The Utilization of Quality KPIs in the Pharmaceutical Industry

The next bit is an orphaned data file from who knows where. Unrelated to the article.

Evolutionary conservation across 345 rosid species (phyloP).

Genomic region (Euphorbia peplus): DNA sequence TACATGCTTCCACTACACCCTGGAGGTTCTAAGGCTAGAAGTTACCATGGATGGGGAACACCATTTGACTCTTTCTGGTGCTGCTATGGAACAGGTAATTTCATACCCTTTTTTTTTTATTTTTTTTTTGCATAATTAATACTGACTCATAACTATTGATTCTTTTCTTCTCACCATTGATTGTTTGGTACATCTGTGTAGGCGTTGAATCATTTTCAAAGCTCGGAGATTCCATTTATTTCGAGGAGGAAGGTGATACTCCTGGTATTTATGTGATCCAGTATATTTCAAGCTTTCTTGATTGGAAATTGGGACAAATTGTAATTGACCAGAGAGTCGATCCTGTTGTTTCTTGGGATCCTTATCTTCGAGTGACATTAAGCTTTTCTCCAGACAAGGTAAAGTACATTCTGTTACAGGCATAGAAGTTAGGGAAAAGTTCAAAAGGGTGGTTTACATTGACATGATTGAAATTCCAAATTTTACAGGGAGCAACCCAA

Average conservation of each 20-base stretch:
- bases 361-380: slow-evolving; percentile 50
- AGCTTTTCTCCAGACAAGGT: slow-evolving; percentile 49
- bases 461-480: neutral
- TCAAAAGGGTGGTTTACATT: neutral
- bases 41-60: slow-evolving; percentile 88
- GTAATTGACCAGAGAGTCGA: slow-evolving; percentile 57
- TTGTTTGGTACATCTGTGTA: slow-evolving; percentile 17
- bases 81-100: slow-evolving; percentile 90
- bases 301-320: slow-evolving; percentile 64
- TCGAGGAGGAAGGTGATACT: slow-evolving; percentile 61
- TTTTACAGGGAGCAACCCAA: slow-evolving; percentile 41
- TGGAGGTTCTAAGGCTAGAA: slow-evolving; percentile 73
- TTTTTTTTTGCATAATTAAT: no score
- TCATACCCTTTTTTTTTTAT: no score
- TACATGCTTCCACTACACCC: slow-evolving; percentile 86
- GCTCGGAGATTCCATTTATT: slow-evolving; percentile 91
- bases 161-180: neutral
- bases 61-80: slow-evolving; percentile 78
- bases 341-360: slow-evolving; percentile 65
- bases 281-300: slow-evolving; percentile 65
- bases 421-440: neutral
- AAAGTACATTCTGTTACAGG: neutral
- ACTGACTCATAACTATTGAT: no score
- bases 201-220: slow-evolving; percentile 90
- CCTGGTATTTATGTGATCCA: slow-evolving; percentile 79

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<ul><li><p>CASE REPORT</p><p>The Utilization of Quality KPIs in the Pharmaceutical Industry</p><p>Marianne Torkko &amp; Nina Katajavuori &amp; Anu Linna &amp;Anne Mari Juppo</p><p># Springer Science+Business Media New York 2014</p><p>AbstractPurpose The overall aim of this study was to investigate thesignificance of quality key performance indicators (KPIs) andhow comprehensively they are used in the pharmaceuticalindustry. A specific aim was to find which KPIs were relevantto personnel from the perspective of their own work respon-sibilities. A further aim was to determine which factors moti-vate personnel enough to respond to improve KPIs.Methods Qualitative theme interviews of ten staff from onecase company were conducted to study the impact of KPIs.Interview data were analyzed using qualitative content analy-sis and reductive analysis.Results Personnel considered deviations in manufacturingand packaging to be the most important quality KPI whenthey considered their own work responsibilities. The qualityindicators data were utilized quite efficiently, for example, incomplaint and deviation handling processes, and they provid-ed useful information for corrective and preventive actions(CAPA)-reporting. The most important factors that motivatedsupervisors, managers, and experts regarding KPIs were those</p><p>that affected interviewees own particular work responsibili-ties, the cooperation within the operators own departments,and the cooperation between different departments. The inter-viewees opined that the production bonus was the most im-portant motivational factor for production operators to im-prove upon quality indicator performance.Conclusions Quality indicator feedback data were utilizedwidely by the case company and were considered to be auseful tool to guide personnel in ensuring or potentially im-proving the quality of operations.</p><p>Keywords Quality KPI . Quality indicator . Pharmaceuticalindustry . Lean practices</p><p>AbbreviationsKPI Key performance indicatorOPEX Operational excellenceTQM Total quality managementRFT Right first timeCAPA Corrective and preventive action</p><p>Introduction</p><p>Price pressure and stiff competition are driving the pharma-ceutical industry towards greater efficiencies, higher quality,and continuous improvement. It is crucial to do things rightthe first time (RFT)without a time delay and without incurringextra costs caused by losses and rejected batches. ICH guide-line Q10 highlights the importance of continuous improve-ment and urges the pharmaceutical industry towards everhigher quality standards [1]. Product quality and processperformance systems have to provide the tools for the mea-surement and analysis of quality and production parameters.The system should also include feedback from internal and</p><p>M. Torkko :A. M. JuppoDivision of Industrial Pharmacy, Faculty of Pharmacy, University ofHelsinki, P.O. Box 56, Viikinkaari 5E, Helsinki 00014, Finland</p><p>A. M. Juppoe-mail:</p><p>M. Torkko (*)Orion Corporation, Tengstrminkatu 8, P.O. Box 425, 20101 Turku,Finlande-mail:</p><p>N. KatajavuoriFaculty of Pharmacy, University of Helsinki, P.O. Box 56,Viikinkaari 9, Helsinki 00014, Finlande-mail:</p><p>A. LinnaOrion Corporation, Orionintie 1, P.O. Box 65, 02101 Espoo, Finland</p><p>J Pharm InnovDOI 10.1007/s12247-014-9184-3</p></li><li><p>external sources such as complaints, reports of deviations, andaudit findings.</p><p>The pharmaceutical industry can be considered as a specialcase because it is under strict regulatory control. However, themethods used in developing a supply chain in othermanufacturing industries, such as lean practices, have alsobeen implemented in the GMP environment [24]. The prin-ciples of lean practices involve the identification of value forthe customer, elimination of all types of waste, and the gener-ation of flow [5]. Any activity in the manufacturing processthat does not add value for the customer is considered a waste[6]. Lean practice also relies upon the continuous improve-ment principle.</p><p>Friedli et al. [7] investigated the implementation of OPEX(operational excellence) as a target state for lean manufactur-ing in the pharmaceutical industry. They also investigated theassociation of OPEX with key performance indicators (KPIs).OPEX includes four subsystems: total quality management(TQM), total productive maintenance, just-in-time, and effec-tive management system. Their study was based on a surveyof pharmaceutical production sites in 2004 and 2009. Theyfound that the pharmaceutical companies were able to im-prove the TQM significantly. The KPIs that most affectedTQM were complaint rate (customer), rejected batches, andthe complaint rate (supplier). The data from these KPIs werefound to be better in 2009 than in 2004 except for a slightincrease in the number of supplier complaints. Their studyshowed that pharmaceutical companies took steps towardsimproving OPEX over the 5-year period. However, there isstill a lot of work to do in this area in the pharmaceuticalindustry.</p><p>Companies must have the tools with which tomeasure theirperformance and quality dimensions. Bourne et al. [8] inves-tigated the major factors that impact upon the success orfailure of performance measurement systems. Those authorscarried out research on ten manufacturing companies. Theystudied the samemanagement process in all ten companies, sothat any differences between process-related factors theremight have been were excluded from their study. Semi-structured interviews with directors and managers of the com-panies were given. Their study found that the commitment ofthe top management and the perceived benefits from theperformance measurements were the two main factors thatdrove the implementation of performance measures. In anoth-er study, Antony and Banuelas [9] investigated the criticalsuccess factors that affect the implementation of quality im-provement initiatives by investigating the initiation of sixSigma projects in different companies. They found that thecommitment and involvement of the management were themost important factors in successfully attaining the implemen-tation of the quality improvement initiatives. Other criticalsuccess factors were the following: the understanding of thetools and techniques used for the initiatives, the linking of</p><p>quality initiatives with business strategies, linking of cus-tomers and suppliers, quality project selection, reviews andtracking, organizational infrastructure, cultural change in thecompany, quality project management skills, training, and thelinking of quality initiatives to human resources.</p><p>There is still a lot of work to do towards attaining higherquality and continuous improvement in the pharmaceuticalindustry. It is necessary, therefore, to have the appropriatetools to measure the quality of operations. It is also importantto know what the personnel think about ensuring and improv-ing quality and what they think about quality indicators interms of their value for the production process, because this isthe only way to influence attitudes and improve the quality ofoperations.</p><p>Torkko et al. used an e-mail survey to investigate the usageof quality KPIs in pharmaceutical and food companies inFinland [10]. The results of that survey showed that the qualityKPIs of the pharmaceutical and the food industries were quitesimilar to each other. However, the food industry was slightlymore advanced than the pharmaceutical industry in the utili-zation of the results of quality KPIs. The overall aim of thisinterview-based study was to investigate the utilization ofquality KPIs in depth in one case company. It is important toknow what those personnel, who are actively engaged inproduction, think about quality in general and quality indica-tors in particular. As far as we are aware, this type ofinterview-based study about the utilization of quality KPIs inthe pharmaceutical industry has not been previously pub-lished. The specific aim of this study was to investigate whichquality KPIs were considered essential to personnel in relationto their own work responsibilities. A second specific aim wasto investigate how comprehensively quality indicators wereused by personnel in this company. A third aim was to find outwhat factors motivate personnel enough for them to respondto and improve quality in response to KPI data reports.</p><p>Our hypothesis was that internal signals are more importantto personnel than external signals. In Fig. 1, quality indicatorsare arranged according to the internal and external signals, andaccording to their relative seriousness to the production pro-cess. The Number of Deviations and also RFT, keyperformance indicators are in the same group, because theyboth measure the same thing but in different ways.</p><p>Methods</p><p>One company was chosen for this study instead of multiplesof companies, in order to get a deeper understanding about theopinions of personnel within a single organization. Studyingthe data of only one company also excludes the between-company variation from studying two or more companies.The case company is a medium-sized pharmaceutical manu-facturer, which manufacture its own products and also carries</p><p>J Pharm Innov</p></li><li><p>out contract manufacturing. The company employs about2,800 staff and it has three manufacturing plants in Finland.This company was selected because the latest quality KPIswere implemented just before this study commenced and itwas a good opportunity to get important information about theutilization of quality KPIs from their inception. There were sixquality KPIs in use by the company during this study. Thesequality KPIs and their definitions are presented in Table 1.Some of these quality KPIs were implemented in 2008, but themost recent (number of complaints, number of observa-tions in audits and inspections, and the number of recalls)were implemented in August 2012. After implementing all ofthese quality indicators, the KPIs were presented to the rele-vant staff in various training sessions and meetings during theautumn of 2012. The background of these quality KPIs usedby this case company was known to the first author, and theperformance data of these quality KPIs weremade available tothe author for research purposes.</p><p>This study used a theme interview, which consisted ofseveral open-ended questions. The interview was chosen toobtain a deeper understanding of the attitudes and opinions ofthe personnel. An understanding of such opinions is seen asthe only way to influence the attitudes of involved staff andimprove the quality of the production operation. The open-ended questions provided the personnel with the opportunityto express their opinions about these quality KPIs and theimportance/relevance of these to their own particular workspecialties. The open-ended questions also provided the inter-viewees with the opportunity to describe their perceptions intheir own words. More questions were asked as and whenneeded for clarification purposes. The interview was designedto cover three themes: the operators knowledge of the qualityKPIs, the importance of the KPIs from the perspective of theinterviewees own work responsibilities including the utiliza-tion of quality KPIs data for improving the quality, and whichfactors motivated the personnel enough for them to respond tothe feedback data of the KPIs.</p><p>The contents of this interview were selected and arrangedbased on the literature. The coauthors then reviewed this draftof the interview and modified it according to the targets of theresearch. The modified interview was then piloted by oneexpert to check its suitability for the interviewees. There wereno subsequent changes made to the questions of the pilotinterview, which was adopted and used in this study.</p><p>The interview was given in September 2012. Intervieweeswere chosen from different departments of the company:production (n=6), quality assurance (n=3), and the technicaldepartment (n=1). Theywere also chosen from different stratawithin the organization, namely: operators, supervisors, andmanagers to get the widest variety of opinions of the companypersonnel. The number of interviewees was suitable, becausethe same themes were repeated in the interviews and a satu-ration point was achieved [11].</p><p>Recalls</p><p>Complaints</p><p>Observations in audits and inspections</p><p>Loss</p><p>Deviations: RFT, number of deviations</p><p>Seriousness and costs</p><p>External signal</p><p>Internal signal</p><p>Fig. 1 Hypothesis: Importanceof quality KPIs to personnelaccording to internal and externalsignals</p><p>Table 1 Case companys quality KPIs</p><p>KPI Definition</p><p>Loss Loss incurred during manufacturing orpackaging process (%)</p><p>Deviations Number of deviations related to themanufacturing or packaging batch</p><p>Right first time (RFT) Manufacturing or packaging batcheswithout any deviations</p><p>Complaints Number of complaints/million packages</p><p>Observations made in auditsand in inspections</p><p>Number of observations/audit or inspectionday is presented as a rolling mean of12 months</p><p>Recalls The number of recalls is presented as arolling sum of the latest 12 months</p><p>J Pharm Innov</p></li><li><p>All the interviews were recorded on tape which was sub-sequently fully transcribed by the first author. Interviewslasted from 15 to 55 min. The transcribed texts of the inter-view varied in length from 5 to 13 pages. Each interview textwas first carefully read through, and the answers to the spe-cific study questions were ascertained. The data were groupedinto similar themes and ideas according to the qualitativecontent analysis method [12]. Different categories and subcat-egories were constructed. The interview responses werechecked again, and then the categories were combined andregrouped during the analytical phase of this study. Finally,the classification was checked by the coauthor, and the differ-ences between both researchers were discussed to achieve aconsensus. Furthermore, reductive analysis was used in ana-lyzing what the interviewees said about the case companysquality KPIs.</p><p>Results and Discussion</p><p>Three themes that arose from the interviews were knowledgeof the quality KPIs, utilization of quality KPIs, and the moti-vation of personnel that would be required to improve theoutcomes of quality KPIs. Each theme was further dividedinto subcategories. Some typical but informative quotationsfrom interviewees are presented in the results section to sup-port the analyzes of the results. Some numerical data are alsopresented to give a general description of interview materialanalyzed. The appropriateness of selected quality KPIs wasalso analyzed.</p><p>Knowledge of Quality KPIs</p><p>Interviewees had different opinions about quality in generaland about the specific quality indicators. The knowledge ofquality indicators was classified into three categories based onthe opinions expressed in the interview: the importance of thequality indicators was well understood and internalized (class1), the importance of quality indicators was somewhatunderstood (class 2), and the importance of quality indica-tors was not understood at the time of the interview (class 3).This classific...</p></li></ul>